Olbricht a ‘Renaissance man’ for churches
"In those days there were giants in the land" quintessentially…
Tom Olbricht, whose academic work shaped generations of Christian scholars, ministers and church leaders, died today at age 90.
Olbricht “significantly contributed to theological education in Churches of Christ and to the broader world of scholarship in rhetorical studies, church history and congregational life,” said David Fleer, director of the Christian Scholars’ Conference, which Olbricht founded in 1981. The annual conference, hosted by universities associated with Churches of Christ, now bears its founder’s name.
Born in Thayer, Mo., Olbricht earned a bachelor’s at Northern Illinois University in 1951, a master’s and doctorate from the University of Iowa and a theology degree from Harvard Divinity School in 1962. He taught speech at Harding University in Searcy, Ark., and the University of Dubuque, where he also chaired the department. He later taught at Pennsylvania State University before moving to Texas to teach Bible and theology at Abilene Christian University from 1967 to 1986. He also served as dean of ACU’s College of Liberal and Fine Arts for four years. From 1986 to 1996 he taught at Pepperdine University in Malibu, Calif.
“When I took my first class with Tom Olbricht, he asked questions I didn’t know we should ask, pointed to books I didn’t know we should read and raised ‘paradigmatic’ issues,” Fleer said. “Then, with the door opened, Tom enlarged the world by setting us on a path of discovery and engagement. …
“His stunning intellect, curiosity and correspondence were evident to the very time of his passing. Book reviews, sermons, essays and other writing projects in publication are still forthcoming from this remarkable man, who at 90 continued to engage us all.”
Olbricht was a contributor to The Christian Chronicle, occasionally submitting reviews of the latest scholarly works, biographies and memoirs. He was a prolific writer, authoring and editing several scholarly volumes and personal reflections including, “Hearing God’s Voice: My Life with Scripture in the Churches of Christ.”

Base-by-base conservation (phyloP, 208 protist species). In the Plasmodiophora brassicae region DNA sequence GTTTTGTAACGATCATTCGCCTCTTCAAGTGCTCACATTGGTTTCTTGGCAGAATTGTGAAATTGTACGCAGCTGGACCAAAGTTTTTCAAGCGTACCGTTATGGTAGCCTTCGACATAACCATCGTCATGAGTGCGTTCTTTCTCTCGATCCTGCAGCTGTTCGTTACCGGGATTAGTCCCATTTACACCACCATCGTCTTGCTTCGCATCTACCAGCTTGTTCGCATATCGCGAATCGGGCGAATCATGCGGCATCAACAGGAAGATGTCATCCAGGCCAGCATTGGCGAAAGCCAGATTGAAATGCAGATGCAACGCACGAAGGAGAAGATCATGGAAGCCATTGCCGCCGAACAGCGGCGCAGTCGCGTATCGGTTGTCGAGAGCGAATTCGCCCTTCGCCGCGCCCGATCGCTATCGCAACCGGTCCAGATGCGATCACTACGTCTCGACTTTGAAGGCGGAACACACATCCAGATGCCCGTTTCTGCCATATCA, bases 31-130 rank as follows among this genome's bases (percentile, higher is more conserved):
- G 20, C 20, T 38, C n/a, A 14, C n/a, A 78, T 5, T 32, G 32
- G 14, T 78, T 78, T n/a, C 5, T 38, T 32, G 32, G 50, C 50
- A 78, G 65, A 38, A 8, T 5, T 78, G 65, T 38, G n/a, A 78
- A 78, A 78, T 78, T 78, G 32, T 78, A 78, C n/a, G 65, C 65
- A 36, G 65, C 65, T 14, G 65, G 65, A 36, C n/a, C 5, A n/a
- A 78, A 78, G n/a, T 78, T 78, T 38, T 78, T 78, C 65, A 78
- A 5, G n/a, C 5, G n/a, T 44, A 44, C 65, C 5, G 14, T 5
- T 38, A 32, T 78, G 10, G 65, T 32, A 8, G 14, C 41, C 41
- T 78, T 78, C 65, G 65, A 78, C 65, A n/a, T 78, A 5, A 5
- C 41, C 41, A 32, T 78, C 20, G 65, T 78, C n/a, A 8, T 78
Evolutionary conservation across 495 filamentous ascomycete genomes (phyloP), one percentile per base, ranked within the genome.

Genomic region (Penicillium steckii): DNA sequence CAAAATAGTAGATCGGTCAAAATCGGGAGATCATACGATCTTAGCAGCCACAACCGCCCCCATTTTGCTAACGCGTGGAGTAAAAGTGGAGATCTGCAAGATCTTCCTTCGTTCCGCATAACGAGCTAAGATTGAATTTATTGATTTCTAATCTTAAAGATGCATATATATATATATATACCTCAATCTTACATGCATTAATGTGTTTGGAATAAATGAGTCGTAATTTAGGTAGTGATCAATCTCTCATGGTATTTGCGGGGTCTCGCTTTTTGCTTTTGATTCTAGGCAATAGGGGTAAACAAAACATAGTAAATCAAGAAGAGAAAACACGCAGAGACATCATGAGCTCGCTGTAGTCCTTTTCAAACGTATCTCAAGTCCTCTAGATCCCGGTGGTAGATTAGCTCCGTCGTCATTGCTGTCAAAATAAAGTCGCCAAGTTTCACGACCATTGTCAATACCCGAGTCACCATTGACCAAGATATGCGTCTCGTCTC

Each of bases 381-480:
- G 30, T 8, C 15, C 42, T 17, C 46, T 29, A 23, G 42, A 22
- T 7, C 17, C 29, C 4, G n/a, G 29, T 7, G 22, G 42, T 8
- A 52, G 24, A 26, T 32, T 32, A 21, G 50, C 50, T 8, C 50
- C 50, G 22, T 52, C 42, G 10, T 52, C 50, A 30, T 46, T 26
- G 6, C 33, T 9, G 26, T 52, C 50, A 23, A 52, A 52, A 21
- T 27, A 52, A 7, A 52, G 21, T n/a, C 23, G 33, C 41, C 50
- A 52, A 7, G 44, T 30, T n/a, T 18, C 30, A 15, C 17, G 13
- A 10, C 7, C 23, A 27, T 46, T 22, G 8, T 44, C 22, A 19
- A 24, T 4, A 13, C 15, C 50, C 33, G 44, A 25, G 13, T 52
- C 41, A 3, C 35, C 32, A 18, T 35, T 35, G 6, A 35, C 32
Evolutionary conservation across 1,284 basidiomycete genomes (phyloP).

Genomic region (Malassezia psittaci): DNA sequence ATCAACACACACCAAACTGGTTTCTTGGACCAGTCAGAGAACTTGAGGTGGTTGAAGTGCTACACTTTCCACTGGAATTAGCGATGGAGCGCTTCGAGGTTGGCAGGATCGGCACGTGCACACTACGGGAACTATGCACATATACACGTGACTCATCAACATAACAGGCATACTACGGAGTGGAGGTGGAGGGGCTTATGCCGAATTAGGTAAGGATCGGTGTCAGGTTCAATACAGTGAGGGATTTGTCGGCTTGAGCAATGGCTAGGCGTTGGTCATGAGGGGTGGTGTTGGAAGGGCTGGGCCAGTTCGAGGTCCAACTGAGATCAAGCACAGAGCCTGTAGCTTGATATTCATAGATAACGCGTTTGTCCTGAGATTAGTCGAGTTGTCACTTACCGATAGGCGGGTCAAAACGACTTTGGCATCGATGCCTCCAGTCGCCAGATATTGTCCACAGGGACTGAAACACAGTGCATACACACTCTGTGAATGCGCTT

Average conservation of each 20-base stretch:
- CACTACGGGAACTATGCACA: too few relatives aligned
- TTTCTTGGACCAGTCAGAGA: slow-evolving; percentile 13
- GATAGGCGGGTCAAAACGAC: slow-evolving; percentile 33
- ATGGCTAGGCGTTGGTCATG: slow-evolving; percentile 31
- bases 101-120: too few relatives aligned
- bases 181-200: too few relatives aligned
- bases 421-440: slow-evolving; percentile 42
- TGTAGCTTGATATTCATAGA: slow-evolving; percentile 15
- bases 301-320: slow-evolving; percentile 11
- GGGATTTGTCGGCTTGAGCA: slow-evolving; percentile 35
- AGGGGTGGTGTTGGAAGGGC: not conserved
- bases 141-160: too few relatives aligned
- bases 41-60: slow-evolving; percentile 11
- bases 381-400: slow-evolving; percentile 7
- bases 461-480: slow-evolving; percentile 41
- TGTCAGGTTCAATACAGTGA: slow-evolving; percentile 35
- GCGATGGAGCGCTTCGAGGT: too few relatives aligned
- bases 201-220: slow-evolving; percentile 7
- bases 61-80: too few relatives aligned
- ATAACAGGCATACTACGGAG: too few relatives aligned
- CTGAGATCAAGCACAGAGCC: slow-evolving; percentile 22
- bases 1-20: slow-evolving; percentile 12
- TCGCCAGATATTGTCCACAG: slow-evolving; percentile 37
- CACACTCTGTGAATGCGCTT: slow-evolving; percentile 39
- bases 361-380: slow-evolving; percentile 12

Rick Marrs, provost and chief academic officer at Pepperdine, was a student of Olbricht at ACU. Marrs reviewed Olbricht’s 2012 memoir, “Reflections on My Life in the Kingdom and the Academy,” for the Chronicle and described his former teacher as “a Renaissance man in our movement.”
“I took every course he taught,” Marrs said. “Any student who sat at Olbricht’s feet will tell you he was a unique professor. Most have a Dr. Olbricht story, one that invariably conveys admiration and devotion for a professor with both uncanny erudition and a great sense of humor.”
Fleer cited the words of fellow Christian scholar Carl Holladay, who once said of Olbricht: “Somehow this towering intellect has resided within the body of an authentic minister of the gospel of Jesus Christ — this child of the Church of Christ, who sings its songs, prays its prayers, presides over its Lord’s Supper, preaches its doctrine, studies its Scriptures, ministers to its sick, comforts its brokenhearted, laments it divisions, and enacts its code of love.”
Survivors include his wife of 69 years, Dorothy, five children and many grandchildren and great-grandchildren.
Memorial gifts may be given to the Thomas H. Olbricht endowment for the Christian Scholars’ Conference.
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